Views: 294 Author: Vickey Publish Time: 2023-05-17 Origin: Site
There are two primary types of polyurethane: polyester and polyether. Both are useful in a multitude of industrial applications. Polyester urethane and polyether urethane are elastomers, meaning that they possess elastic properties, and both offer unique performance properties. So what are the main differences between polyester and polyether?
Up to 194°F (90°C), polyurethane elastomers can function continuously. If necessary, flame retardants may be used in the formulation. At high temperatures, polyether urethanes and polyesters both function well. However, polyesters are more heat-resistant and better able to tolerate high temperatures for longer.Polyethers are less prone to the development of dynamic heat.
Some items must rebound, or give back, the energy they receive. Compared to polyester polyurethane, polyether polyurethane has a greater rebound.
Although both polyether and polyester polyurethanes are robust, polyester polyurethanes are stronger in terms of tensile strength and cut and tear resistance.
The urethanes offer remarkable abrasion resistance, without a doubt. They outwear metals, plastics, and other rubbers significantly—frequently by an 8:1 or more ratio. Numerous processes, including impingement, erosion, impact, scuffing, and sliding, can cause abrasion.
Sliding is the term for rubbing and scraping abrasions. Particles or objects impinging on the urethane surface do so at a sharp angle.Abrasion resistance to sliding is greater in polyester polyurethane. This makes it more appropriate for uses like scraper blades.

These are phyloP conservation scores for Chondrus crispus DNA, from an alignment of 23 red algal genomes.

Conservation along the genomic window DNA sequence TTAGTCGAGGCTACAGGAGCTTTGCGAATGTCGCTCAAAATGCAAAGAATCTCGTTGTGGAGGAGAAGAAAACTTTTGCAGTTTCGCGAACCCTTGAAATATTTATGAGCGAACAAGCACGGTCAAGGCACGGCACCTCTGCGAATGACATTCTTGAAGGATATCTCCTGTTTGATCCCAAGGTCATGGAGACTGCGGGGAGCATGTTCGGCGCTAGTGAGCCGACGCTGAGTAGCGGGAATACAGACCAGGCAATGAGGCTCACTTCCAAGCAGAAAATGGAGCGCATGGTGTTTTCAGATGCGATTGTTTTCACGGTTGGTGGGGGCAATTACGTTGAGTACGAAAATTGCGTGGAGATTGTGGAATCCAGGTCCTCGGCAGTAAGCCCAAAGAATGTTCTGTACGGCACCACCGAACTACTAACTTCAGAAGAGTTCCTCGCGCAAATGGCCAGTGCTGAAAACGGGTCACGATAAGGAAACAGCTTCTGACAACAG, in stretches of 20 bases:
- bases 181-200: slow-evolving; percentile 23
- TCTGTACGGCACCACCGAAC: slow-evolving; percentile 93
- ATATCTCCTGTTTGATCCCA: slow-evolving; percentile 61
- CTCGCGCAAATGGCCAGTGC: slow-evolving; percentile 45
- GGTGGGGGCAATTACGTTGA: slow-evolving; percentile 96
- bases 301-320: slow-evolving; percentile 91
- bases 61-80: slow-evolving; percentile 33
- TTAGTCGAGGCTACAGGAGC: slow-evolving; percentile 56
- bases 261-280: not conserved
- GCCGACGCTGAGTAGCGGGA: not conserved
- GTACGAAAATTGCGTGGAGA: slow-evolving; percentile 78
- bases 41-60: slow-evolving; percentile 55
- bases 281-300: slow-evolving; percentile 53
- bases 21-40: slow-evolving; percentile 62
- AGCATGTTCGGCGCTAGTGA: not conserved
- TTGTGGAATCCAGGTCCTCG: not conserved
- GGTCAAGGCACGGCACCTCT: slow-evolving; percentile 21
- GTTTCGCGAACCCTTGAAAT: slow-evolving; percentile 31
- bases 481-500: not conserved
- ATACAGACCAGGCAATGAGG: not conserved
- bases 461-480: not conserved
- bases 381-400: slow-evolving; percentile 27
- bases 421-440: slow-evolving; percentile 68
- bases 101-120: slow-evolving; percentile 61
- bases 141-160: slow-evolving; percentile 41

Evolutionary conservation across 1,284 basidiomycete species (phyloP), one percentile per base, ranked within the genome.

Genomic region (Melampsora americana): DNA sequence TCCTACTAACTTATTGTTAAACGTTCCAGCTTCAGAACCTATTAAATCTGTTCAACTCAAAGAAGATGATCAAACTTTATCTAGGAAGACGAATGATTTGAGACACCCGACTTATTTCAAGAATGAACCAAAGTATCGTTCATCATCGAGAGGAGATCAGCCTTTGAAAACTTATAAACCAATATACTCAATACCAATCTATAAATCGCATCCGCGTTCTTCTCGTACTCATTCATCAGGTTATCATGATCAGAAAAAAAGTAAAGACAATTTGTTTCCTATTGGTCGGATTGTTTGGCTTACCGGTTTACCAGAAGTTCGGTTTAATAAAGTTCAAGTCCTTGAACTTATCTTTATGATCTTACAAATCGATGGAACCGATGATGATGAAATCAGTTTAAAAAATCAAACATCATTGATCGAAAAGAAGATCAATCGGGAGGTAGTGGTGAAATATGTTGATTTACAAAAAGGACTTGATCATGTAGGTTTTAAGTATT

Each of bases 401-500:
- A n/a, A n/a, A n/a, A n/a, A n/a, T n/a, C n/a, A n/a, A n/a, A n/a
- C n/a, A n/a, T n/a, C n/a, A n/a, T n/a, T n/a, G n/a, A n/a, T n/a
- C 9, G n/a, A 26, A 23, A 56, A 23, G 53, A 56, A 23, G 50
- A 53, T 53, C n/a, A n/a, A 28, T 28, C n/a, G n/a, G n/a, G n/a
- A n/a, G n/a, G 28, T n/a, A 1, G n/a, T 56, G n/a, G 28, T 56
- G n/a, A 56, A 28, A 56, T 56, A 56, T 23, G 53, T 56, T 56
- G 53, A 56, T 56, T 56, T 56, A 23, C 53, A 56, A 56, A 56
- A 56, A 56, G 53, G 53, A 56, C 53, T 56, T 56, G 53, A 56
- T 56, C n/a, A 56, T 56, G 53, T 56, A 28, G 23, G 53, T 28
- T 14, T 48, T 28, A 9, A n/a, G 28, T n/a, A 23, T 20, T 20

As the temperature drops, polyurethane elastomers become more rigid. They may become brittle and less flexible as a result. The brittle point can range between -40°F and -100°F (-40°C and -73°C), depending on the formulation. Polyether polyurethane is less sensitive to cold temperatures than the other two varieties of polyurethane.Without splitting, polyurethanes can survive sharp decreases in temperature. Additionally, polyurethanes are more impact-resistant than other polymers, even at their highest hardness levels.
The reverse of rebounding is that you may occasionally want the object to absorb the energy it receives. In this situation, polyester urethane is preferable (for purposes like vibration dampening).
Polyurethanes made of polyester are more resistant to being exposed to chemicals, oils, or fuels.
Polyether and polyester polyurethane may be produced in a range of hardnesses, from soft to hard.
If the product will be submerged in water or subjected to high humidity, polyether polyurethanes should be chosen because of their superior hydrolytic stability.For extended periods of time, polyether polyurethanes can remain stable in water as warm as 122°F (50°C). They are not advised to be used continuously in water that is over 158°F (70°C). You may anticipate the weight increases by 3% to 1% as a result of water absorption, while the volume barely expands.It is not advised to use polyester polyurethanes in applications where moisture and excessive humidity are issues.